In today’s pop-up notification world, it’s hard to find time for things that aren’t checking emails, refreshing social media, or catching up on Netflix. The fire hose of distractions, messages, and new shows to binge-watch is never-ending and it makes it seemingly impossible to make progress on new habits or to find your way back to old ones.
If you’re having trouble getting into the daily swing of knitting, sketching, or learning to play the xylophone, here are a few tips to get you started.
Start small and build
A good way to get into a daily rhythm is to approach things in ten-minute increments. After all, devoting ten minutes of your day to something isn’t too daunting, is it?
Small incremental changes are also easier to integrate into your normal routine than sweeping, radical changes. (If someone told me to find an hour in the day for reading or exercising, I might have a meltdown.) But ten minutes? No problem. That could be right after breakfast or when you get home from work, or as you’re getting ready for bed. From then, you build on it like a weightlifter adding more weights to the bar.
Read longer, run farther, concentrate harder — if you add ten extra minutes to your routine a week, the experience won’t feel too disruptive.
Don’t underestimate incremental change
A small commitment may seem meaningless, but there’s plenty of research that backs up the power of incremental change. A study conducted by M.J. Adams found that the “reading gap” can be hugely reduced just by reading ten more minutes per day.
On average, a student reading for ten minutes a day will read around 700,000 more words per year — vaulting them into the highest percentiles of readers. It’s an approach you can embrace on the smaller scale too. Say you want to read one of those doorstop classic 800-page books like Anna Karenina. Break that up into just 25 pages per day, and you’ll have read it within a month.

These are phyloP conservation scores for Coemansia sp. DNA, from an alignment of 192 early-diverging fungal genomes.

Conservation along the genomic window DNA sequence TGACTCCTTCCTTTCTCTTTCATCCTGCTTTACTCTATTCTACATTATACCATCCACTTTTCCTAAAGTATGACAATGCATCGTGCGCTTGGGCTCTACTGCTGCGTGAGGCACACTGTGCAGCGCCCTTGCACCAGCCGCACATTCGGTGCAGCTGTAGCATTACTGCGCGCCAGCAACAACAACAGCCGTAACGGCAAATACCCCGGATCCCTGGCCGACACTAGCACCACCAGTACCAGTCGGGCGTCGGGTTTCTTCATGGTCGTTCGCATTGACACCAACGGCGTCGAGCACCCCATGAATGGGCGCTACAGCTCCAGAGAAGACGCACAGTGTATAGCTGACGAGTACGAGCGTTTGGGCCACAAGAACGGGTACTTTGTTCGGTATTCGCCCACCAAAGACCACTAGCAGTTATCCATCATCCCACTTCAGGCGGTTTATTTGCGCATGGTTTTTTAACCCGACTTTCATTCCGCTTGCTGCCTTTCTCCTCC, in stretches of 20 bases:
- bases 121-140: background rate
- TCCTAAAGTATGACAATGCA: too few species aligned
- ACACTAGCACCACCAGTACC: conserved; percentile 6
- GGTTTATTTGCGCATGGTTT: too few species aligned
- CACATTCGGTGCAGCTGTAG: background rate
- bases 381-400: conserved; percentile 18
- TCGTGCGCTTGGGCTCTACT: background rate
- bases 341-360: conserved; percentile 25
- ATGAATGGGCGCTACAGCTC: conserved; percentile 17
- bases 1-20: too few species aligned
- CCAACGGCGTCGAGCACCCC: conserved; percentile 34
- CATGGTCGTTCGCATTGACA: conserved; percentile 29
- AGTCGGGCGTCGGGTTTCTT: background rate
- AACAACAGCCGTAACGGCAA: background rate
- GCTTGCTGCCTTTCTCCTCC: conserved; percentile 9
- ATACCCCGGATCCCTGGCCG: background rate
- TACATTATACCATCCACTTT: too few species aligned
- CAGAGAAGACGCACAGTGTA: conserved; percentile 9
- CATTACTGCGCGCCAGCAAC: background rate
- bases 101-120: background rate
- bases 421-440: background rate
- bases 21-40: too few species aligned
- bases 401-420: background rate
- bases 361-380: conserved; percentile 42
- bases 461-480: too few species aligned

Try out the concept of “Kaizen”
The Japanese call the process of making big life changes through small, incremental steps “kaizen.” It translates to “change for better,” or “continual improvement,” and has been implemented at all levels of society.
Through kaizen, you can eliminate waste, improve your workflow, or even tackle smaller tasks like home improvement through daily routine. Rather than completely overhaul and reorganize in the hopes of improvement, kaizen centers on how ideas can develop over time and how small changes can have big results if they’re nurtured properly.
Cut back on bad habits through small changes
Changing your diet can be depressing, but if you cycle out one thing at a time — say, replacing sides of fries with salads or an afternoon cookie with a piece of fruit — then you can revamp less drastically with similar results. Changing one meal at a time is less intimidating.
Similarly, do you check your emails too often? Slowing it down to an hourly routine, then every ninety minutes, then every two hours, can change the way you work. Just be sure to reward yourself for sticking to a routine and it’ll make it even easier.
Find the power in short and sweet
A study by Canada’s McMaster University found that “high-intensity” training can be equally effective as long bouts of working out and an even bigger time-saver.
It’s called the “overload principle”: If you devote yourself to doing something every day, like riding a bike, even if for just a short time, it’s just as helpful as going on longer rides more intermittently.
Let a checklist motivate you
The Toyota production line is famed for using kaizen methods to effect improvements. Their efforts are guided by a simple checklist: Plan, Do, Check, Act. Simply lay out your plan, whatever it is, then do it and check your results. Are you enjoying the process? Are you gaining momentum toward a larger goal? Then act accordingly — maybe adding a few more minutes, pages, laps, or set every week.
Before long, you’ll have an improved attitude and you can get to work on the next thing you want to improve about your daily routine.
Isaac Belmont is an editor, news producer, writer, and ghostwriter based in Queens, New York.
Top image by Unstuck artist-in-residence Bridgette Zou (This Feels Nice Series, 2017, © Bridgette Zou)